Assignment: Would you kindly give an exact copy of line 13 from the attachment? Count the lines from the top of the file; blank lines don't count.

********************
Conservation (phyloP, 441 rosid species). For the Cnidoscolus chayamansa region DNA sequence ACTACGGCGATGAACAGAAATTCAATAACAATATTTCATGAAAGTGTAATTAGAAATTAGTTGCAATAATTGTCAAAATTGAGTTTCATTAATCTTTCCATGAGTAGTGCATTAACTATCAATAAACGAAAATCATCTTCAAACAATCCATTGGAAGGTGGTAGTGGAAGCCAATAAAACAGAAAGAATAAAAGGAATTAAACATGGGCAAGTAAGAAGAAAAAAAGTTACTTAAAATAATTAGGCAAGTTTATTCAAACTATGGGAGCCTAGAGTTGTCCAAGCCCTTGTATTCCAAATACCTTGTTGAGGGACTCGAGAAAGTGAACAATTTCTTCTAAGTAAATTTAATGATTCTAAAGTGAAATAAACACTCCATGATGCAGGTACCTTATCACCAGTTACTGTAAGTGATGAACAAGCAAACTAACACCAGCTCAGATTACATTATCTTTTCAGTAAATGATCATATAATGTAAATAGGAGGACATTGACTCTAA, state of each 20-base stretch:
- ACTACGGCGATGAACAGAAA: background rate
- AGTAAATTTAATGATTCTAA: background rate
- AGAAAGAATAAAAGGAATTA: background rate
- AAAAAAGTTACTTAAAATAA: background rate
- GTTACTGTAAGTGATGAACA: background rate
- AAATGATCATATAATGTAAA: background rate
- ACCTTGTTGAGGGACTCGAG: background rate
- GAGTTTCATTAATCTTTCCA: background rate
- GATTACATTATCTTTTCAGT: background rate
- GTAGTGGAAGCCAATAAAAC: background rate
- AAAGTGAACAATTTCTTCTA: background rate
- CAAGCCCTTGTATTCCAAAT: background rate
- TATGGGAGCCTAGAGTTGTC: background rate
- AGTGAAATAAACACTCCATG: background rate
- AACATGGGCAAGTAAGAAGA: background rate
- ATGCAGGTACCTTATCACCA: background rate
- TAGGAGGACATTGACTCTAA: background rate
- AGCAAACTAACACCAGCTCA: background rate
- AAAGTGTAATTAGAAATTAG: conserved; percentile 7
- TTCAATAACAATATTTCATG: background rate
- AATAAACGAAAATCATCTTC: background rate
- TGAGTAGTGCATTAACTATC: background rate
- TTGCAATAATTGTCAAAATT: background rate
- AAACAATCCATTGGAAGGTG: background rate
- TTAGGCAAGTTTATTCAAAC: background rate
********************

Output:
- CAAGCCCTTGTATTCCAAAT: background rate